Page 3 - A Closer Look, Test System
The GV-N760OC-2GD GeForce GTX 760 2GB features the company's WindForce 3X cooler, featuring what the company calls the Triangle Cool Technology. We have first seen this in the Gigabyte Radeon HD 7870 2GB we have reviewed last year. As its name suggests, this graphics card has a large heatsink with three 80 mm PWM cooling fans; used to dissipate the heat away from the graphics processor core as well as its memory chips. This process is accelerated by three direct contact copper heatpipes leading away from the center block to the large array of fins the right side. It extends slightly to the left as well, but a large chunk of the work is done by the radiator on the right. Gigabyte's Triangle Cool features fins with a special shaped structure and optimized angles to reduce air turbulence noise (Such a phenomenon is usually caused by straight perpendicular fins), which is essential to designing a silent cooling solution in addition to using quiet fans. The fans itself aim straight into the radiator. Meanwhile, as shown in our photo above, the cooler covers the entire length of the non-reference blue printed circuit board measured at 27.5 cm (Around 11 inches). The black heatsink carries a glossy finish for its plastic cover with the company's logo on every fan. The Gigabyte GeForce GTX 760 2GB is manufactured at Gigabyte's facilities in Taiwan.
Turning the graphics card around, Gigabyte's signature blue solder mask can be seen more clearly. From an aesthetics point of view, I have never really liked Gigabyte's blue motherboards back in the days in my windowed case, but as far as graphics cards are concerned, that has never really been a problem for me. Like all modern midrange to high performance video cards, the Gigabyte GeForce GTX 760 2GB occupies two slots, and the rear connector panel takes advantage of this configuration. One DVI-I port can be found at the top, with a HDMI and DisplayPort adjacent to it. A DVI-D connector is located on the secondary slot. This means you can plug in four displays concurrently without any separately purchased accessories -- cool. Internally, its SLI bridge connectors are located on the left side of the outer edge. And finally, I don't think I need to mention this, but just in case, the connection interface is PCI Express 3.0.
Four spring loaded screws with clear plastic washers are located on top of the board to hold the heatsink to the card. Once the four screws were unscrewed, the heatsink came off very easily. With its triple heatpipe and triple fan configuration, Gigabyte promises its WindForce 3X design runs considerably cooler than NVIDIA's reference stock heatsink. We will post actual temperature results shortly. Our photo above should provide a little more insight into the hardware used on Gigabyte's GeForce GTX 760 2GB card. One 6-pin and one 8-pin PCI Express power connector are still located on the outer edge of the board facing towards the side of the chassis -- but for its non-reference design, Gigabyte has 100% Japanese made solid state capacitors, ferrite core/metal choke, and lower RDS(on) MOFSET for improved reliability, lower power consumption, and lower heat output. Combined with its 2oz copper PCB, Gigabyte markets this as its Ultra Durable design. Every Gigabyte video card I have reviewed in the past has been used in production machines here at APH Networks, and I have never experienced any reliability issues at all.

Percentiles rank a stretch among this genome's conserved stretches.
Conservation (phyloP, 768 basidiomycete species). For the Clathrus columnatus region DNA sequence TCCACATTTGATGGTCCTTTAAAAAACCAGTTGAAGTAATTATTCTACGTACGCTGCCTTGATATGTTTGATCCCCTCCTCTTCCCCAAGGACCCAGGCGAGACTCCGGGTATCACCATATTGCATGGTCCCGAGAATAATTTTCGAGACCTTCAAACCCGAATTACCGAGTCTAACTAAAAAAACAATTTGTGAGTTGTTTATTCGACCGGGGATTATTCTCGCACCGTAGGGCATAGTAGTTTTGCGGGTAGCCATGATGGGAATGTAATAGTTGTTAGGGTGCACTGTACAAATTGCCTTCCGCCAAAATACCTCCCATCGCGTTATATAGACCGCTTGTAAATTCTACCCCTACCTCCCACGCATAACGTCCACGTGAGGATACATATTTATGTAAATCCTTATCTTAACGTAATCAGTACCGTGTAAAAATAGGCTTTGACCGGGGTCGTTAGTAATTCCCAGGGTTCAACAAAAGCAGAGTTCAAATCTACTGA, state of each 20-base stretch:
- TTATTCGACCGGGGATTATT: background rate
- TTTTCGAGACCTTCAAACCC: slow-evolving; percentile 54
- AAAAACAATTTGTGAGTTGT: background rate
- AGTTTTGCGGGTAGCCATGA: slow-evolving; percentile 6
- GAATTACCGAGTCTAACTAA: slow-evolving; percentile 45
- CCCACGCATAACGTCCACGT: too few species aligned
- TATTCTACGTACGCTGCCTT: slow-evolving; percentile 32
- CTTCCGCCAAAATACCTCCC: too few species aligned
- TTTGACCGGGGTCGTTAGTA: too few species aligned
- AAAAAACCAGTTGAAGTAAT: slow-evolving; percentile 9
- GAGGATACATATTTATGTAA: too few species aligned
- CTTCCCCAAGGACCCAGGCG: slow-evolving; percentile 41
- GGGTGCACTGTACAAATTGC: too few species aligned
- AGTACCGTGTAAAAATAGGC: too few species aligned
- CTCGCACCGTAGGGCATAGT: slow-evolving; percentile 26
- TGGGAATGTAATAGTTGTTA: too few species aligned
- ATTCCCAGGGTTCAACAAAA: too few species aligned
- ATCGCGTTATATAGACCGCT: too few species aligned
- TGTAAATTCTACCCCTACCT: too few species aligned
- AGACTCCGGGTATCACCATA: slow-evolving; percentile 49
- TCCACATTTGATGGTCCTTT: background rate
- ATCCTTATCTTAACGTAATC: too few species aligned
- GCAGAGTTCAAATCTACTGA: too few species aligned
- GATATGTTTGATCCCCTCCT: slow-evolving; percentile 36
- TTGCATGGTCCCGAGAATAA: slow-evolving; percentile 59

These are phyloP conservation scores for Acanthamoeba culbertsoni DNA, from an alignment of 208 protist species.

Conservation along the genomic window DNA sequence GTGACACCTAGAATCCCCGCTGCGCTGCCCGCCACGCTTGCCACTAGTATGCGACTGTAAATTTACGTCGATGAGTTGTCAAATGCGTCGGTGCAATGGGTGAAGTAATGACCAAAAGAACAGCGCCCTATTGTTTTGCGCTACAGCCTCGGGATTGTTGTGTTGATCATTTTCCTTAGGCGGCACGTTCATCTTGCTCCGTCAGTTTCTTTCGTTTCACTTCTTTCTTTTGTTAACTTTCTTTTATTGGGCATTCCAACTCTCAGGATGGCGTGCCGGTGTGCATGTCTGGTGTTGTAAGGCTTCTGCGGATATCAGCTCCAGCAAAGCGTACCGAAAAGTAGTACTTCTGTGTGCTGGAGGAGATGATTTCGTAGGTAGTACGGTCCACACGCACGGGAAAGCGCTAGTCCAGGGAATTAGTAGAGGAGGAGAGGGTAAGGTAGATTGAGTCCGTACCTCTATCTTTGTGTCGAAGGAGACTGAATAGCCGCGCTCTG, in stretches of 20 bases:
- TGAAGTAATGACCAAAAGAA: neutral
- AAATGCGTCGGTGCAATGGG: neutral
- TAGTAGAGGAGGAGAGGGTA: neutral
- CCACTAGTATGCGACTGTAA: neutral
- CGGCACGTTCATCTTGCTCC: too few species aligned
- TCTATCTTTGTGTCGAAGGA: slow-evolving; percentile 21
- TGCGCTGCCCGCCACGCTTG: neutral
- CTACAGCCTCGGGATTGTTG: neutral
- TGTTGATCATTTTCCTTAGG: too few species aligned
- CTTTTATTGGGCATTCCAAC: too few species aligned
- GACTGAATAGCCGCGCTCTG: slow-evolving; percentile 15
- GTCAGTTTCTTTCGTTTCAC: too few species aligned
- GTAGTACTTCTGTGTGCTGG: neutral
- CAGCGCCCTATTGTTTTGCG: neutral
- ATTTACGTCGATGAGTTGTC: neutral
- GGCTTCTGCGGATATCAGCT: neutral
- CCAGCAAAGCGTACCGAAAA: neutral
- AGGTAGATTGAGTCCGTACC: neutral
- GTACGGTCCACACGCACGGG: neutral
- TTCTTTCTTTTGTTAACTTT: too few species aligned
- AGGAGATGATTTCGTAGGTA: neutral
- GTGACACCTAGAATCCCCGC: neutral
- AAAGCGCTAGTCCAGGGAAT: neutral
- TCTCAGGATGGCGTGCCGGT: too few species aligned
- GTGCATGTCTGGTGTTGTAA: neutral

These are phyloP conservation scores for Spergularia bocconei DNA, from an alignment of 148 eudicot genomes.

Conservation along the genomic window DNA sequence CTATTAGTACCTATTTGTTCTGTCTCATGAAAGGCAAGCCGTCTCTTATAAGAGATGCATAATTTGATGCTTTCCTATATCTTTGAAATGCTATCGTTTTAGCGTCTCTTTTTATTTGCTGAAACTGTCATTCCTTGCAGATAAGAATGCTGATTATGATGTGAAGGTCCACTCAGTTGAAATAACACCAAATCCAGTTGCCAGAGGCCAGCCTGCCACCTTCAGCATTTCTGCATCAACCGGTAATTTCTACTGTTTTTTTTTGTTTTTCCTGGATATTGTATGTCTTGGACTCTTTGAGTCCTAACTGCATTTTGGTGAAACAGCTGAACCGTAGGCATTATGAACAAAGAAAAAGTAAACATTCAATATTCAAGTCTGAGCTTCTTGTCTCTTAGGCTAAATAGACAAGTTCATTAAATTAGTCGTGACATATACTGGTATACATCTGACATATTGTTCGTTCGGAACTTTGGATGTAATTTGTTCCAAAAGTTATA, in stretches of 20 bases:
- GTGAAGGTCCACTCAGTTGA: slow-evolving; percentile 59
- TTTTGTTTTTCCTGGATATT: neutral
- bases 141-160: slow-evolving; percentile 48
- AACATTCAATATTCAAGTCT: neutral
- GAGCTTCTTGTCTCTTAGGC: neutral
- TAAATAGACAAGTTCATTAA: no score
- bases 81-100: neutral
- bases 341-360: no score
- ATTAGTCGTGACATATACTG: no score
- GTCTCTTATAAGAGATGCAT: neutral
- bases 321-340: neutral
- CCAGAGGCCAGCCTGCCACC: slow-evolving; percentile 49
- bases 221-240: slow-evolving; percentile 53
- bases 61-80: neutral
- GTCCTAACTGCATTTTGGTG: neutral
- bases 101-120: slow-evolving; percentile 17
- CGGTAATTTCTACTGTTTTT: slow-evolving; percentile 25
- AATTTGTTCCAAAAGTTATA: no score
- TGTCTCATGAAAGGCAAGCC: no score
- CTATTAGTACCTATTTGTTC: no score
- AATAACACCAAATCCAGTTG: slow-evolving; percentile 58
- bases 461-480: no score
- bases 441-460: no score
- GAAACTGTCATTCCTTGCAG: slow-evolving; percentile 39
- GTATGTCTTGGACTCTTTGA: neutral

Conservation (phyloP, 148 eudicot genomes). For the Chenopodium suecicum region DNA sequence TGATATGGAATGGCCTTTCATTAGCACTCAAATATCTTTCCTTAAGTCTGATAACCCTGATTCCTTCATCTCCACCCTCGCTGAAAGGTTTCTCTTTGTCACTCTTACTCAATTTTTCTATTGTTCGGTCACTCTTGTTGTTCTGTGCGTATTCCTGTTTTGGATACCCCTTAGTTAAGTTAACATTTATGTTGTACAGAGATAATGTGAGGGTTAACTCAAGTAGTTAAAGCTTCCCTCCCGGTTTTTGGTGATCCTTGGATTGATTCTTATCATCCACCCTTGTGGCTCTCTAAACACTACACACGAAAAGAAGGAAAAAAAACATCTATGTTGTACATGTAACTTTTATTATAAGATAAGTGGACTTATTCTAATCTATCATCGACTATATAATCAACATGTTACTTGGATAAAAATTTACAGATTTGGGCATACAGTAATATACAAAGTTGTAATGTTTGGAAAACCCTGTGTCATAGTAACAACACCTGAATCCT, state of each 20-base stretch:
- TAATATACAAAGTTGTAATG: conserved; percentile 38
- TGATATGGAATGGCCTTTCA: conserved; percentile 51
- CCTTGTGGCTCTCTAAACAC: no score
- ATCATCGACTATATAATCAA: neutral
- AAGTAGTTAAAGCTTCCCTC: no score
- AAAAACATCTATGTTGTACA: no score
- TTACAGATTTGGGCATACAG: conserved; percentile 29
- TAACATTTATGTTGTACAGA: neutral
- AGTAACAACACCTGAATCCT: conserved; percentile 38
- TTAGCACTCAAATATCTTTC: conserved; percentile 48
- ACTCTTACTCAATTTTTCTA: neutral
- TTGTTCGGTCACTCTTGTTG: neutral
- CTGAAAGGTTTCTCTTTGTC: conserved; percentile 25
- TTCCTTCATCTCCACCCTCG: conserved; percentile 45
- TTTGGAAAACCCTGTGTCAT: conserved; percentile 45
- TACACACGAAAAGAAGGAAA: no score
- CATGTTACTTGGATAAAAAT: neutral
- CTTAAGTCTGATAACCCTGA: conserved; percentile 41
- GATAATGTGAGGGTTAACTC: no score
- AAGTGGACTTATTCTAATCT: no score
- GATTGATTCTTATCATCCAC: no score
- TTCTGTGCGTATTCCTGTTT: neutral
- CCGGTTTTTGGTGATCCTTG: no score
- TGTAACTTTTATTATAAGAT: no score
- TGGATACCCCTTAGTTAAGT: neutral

The custom heatsink features direct heatpipe contact over the GPU core with thermal pads that go over the memory chips to provide additional cooling. The heatsink base has a fairly smooth finish with no excess thermal paste, so it makes pretty good contact with the GK104 chip during operation. With all these in mind, Gigabyte promises 10-30% lower power switching loss, 10-30% better overclocking capabilities, and 5-10% lower temperatures just purely due to electronics. We will see how it works out in just a moment.
In the center of it all is NVIDIA's GeForce GTX 760 GK104 "Kepler" graphics processor unit, which we have discussed in detail in the preceding page. This GPU is designed to run at a minimum of 980MHz with 1033MHz boost as aforementioned, but Gigabyte gave it a slight bump in the factory firmware to run it at 1085MHz base and 1150MHz boost; a modest 11% overclock. Our card came with eight Hynix H5GQ2H24AFR memory ICs for a total of 2GB GDDR5 graphics memory. That is 256MB per chip, running at 1602MHz (6008MHz effective), which is the same as NVIDIA's stock specifications. We will see how well it goes above that later on in our review in the overclocking section.
Our test configuration as follows:
CPU: Intel Core i5-2500K @ 4.50GHz
CPU Cooling: Thermaltake WATER2.0 Pro (Noctua NF-F12)
Motherboard: ASUS P8P67 WS Revolution
RAM: G.Skill Ripjaws-X F3-14900CL9D-8GBXL 4x4GB
Storage: SanDisk Extreme II 240GB
Chassis: Lian Li PC-B12
Power: PC Power & Cooling Silencer Mk III 1200W
Sound: Auzentech X-Fi Bravura
Operating System: Microsoft Windows 8 Professional x64
- Gigabyte GeForce GTX 760 2GB (980MHz core/1150MHz boost/6008MHz memory)
- Gigabyte Radeon HD 7870 2GB OC (1100MHz core/4800MHz memory)
- AMD Radeon HD 7870 2GB (Stock reference)
1. Introduction, Specifications, Bundle
2. NVIDIA GeForce GTX 760 Architecture
3. A Closer Look, Test System
4. Benchmark: 3DMark
5. Benchmark: Battlefield 3
6. Benchmark: BioShock Infinite
7. Benchmark: Crysis 3
8. Benchmark: DiRT 3
9. Benchmark: Medal of Honor: Warfighter
10. Benchmark: Metro: Last Light
11. Benchmark: Unigine: Heaven 4.0
12. Power Usage, Temperature, Noise
13. Overclocking and Conclusion